“After the closure of the aluminum smelter in Marston, hundreds of people worked with us to send a clear message: They don’t want welfare. They want to work. They want to bring back American jobs,” said Governor Eric Greitens. “We all fought hard to pass a bill to help us compete for these jobs and advanced manufacturing jobs around the state. Today, jobs are coming back and good people will be going back to work. This announcement is the result of a lot of hard work by a lot of people. I’m proud to welcome Magnitude 7 Metals to Marston, so they can bring quality jobs back to this region.”
In 2016, when the former owners of the smelter at the St. Jude Industrial Park filed for bankruptcy, hundreds of jobs disappeared in a major economic hit to the region. M7M acquired the facility with the plan to bring two out of three production lines for processing aluminum back in service, phasing-in operations over two years beginning in 2018.
“We’re excited about the potential that the Marston facility holds, and we look forward to becoming a valuable member of the community,” Magnitude 7 Metals chief executive officer Bob Prusak said.
A critical component to the company’s decision to reopen the smelter in Marston was their ability to negotiate energy costs that would allow the company to compete in the global aluminum market. The company was able to reach an agreement with Associated Electric Cooperative, Inc., which is owned by and provides wholesale power to six regional and 51 local electric cooperative systems in Missouri, Iowa and Oklahoma.
“With hard work and creativity, Associated and M7M have reached an agreement that is good for the bootheel, creates new jobs, and is good for M7M and Associated’s members,” said David J. Tudor, Associated’s chief executive officer and general manager. “This agreement will enable M7M to start operation and begin adding jobs in southeast Missouri immediately. Associated’s members will benefit through the more efficient use of available generating capacity, which helps offset the cost of service to all members.”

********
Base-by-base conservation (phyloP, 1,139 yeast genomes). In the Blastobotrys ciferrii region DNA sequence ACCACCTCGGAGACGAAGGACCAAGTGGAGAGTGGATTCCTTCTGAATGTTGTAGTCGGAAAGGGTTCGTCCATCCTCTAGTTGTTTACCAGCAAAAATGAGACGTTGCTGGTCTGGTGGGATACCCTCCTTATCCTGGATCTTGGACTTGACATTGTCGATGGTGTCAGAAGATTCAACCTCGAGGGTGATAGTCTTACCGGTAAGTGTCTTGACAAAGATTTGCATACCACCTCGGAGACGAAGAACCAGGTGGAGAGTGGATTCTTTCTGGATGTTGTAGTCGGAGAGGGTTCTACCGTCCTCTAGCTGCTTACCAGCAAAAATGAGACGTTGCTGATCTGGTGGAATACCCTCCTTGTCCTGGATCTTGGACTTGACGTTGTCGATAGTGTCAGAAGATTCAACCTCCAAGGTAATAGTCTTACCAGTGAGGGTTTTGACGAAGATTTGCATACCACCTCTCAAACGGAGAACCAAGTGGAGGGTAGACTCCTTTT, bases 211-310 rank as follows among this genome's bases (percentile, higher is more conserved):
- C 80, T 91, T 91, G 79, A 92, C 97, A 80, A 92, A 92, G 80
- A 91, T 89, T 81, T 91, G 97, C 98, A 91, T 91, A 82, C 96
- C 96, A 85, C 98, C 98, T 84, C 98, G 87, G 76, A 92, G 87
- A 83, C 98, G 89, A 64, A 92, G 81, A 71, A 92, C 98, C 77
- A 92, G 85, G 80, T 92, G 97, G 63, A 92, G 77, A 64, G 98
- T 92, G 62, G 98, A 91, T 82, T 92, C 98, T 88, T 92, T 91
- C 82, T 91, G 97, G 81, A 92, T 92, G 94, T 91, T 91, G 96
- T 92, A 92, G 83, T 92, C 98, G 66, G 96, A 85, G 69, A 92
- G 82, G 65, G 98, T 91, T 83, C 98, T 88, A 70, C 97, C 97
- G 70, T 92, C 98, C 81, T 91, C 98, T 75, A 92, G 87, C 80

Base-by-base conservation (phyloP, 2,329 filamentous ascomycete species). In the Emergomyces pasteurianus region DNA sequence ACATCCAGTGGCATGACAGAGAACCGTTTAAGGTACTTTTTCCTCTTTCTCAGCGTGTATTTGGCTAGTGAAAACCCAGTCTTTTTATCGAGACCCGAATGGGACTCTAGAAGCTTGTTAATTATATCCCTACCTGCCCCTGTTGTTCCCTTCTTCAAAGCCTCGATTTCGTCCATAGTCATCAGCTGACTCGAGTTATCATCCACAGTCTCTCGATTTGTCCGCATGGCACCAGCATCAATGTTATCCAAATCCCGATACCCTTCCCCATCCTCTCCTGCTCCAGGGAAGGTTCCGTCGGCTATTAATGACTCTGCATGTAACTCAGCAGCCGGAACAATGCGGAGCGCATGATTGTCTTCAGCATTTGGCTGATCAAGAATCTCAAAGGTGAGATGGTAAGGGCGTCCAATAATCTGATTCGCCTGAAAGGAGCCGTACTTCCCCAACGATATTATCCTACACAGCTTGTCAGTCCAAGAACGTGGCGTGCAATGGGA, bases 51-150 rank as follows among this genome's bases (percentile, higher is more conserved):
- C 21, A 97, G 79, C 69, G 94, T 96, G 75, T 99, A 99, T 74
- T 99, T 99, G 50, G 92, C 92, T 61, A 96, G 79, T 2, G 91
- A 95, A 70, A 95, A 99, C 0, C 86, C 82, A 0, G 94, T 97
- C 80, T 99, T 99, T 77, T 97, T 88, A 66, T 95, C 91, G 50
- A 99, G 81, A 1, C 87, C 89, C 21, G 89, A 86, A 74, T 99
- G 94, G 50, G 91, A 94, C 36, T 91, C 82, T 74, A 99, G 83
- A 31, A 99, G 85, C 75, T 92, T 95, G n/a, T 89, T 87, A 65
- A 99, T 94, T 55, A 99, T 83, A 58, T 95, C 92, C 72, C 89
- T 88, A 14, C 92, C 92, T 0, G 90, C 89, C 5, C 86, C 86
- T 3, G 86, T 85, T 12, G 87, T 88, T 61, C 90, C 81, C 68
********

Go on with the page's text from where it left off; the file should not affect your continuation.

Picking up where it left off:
In addition to Associated Electric Cooperative, the economic development team that worked with M7M included the County of New Madrid, the Department of Economic Development, Representative Don Rone, Congressman Jason Smith, the Governor’s Office and the office of the President.
The company is expected to use the state’s new Skilled Workforce Missouri program, launched last fall, which provides customized workforce solutions. These can range from personalized recruitment services to company-specific training.
“Rural America is open for business. From Washington to Missouri, what we are announcing today is the result of years of hard work and a major change in the way employers and farmers are treated,” said Congressman Smith. “We’ve passed major tax cuts, repealed regulations at historic rates and lowered energy prices, all to ultimately help the American worker. Now, with the President’s commitment to new, fairer trade deals, we are bringing back the domestic aluminum and steel industries and with it, jobs.”
Reopening the aluminum smelter is welcome news to the region which has a county unemployment rate of 5.4%.
“The high paying jobs that will be created by reopening this facility will bring hope and stability to families across who for too long have been out of work,” Missouri Representative Don Rone said. “The effects of this news will ripple not only throughout our region, but across generations.”
For more information on Missouri’s advanced manufacturing industry check out our industry webpage, or contact Steve Johnson, CEO of Missouri Partnership, at 314.725.2688 or via our contact form. We’d be happy to answer any questions you might have, and show you how Missouri Partnership can help with your business expansion, collaboration and investment needs.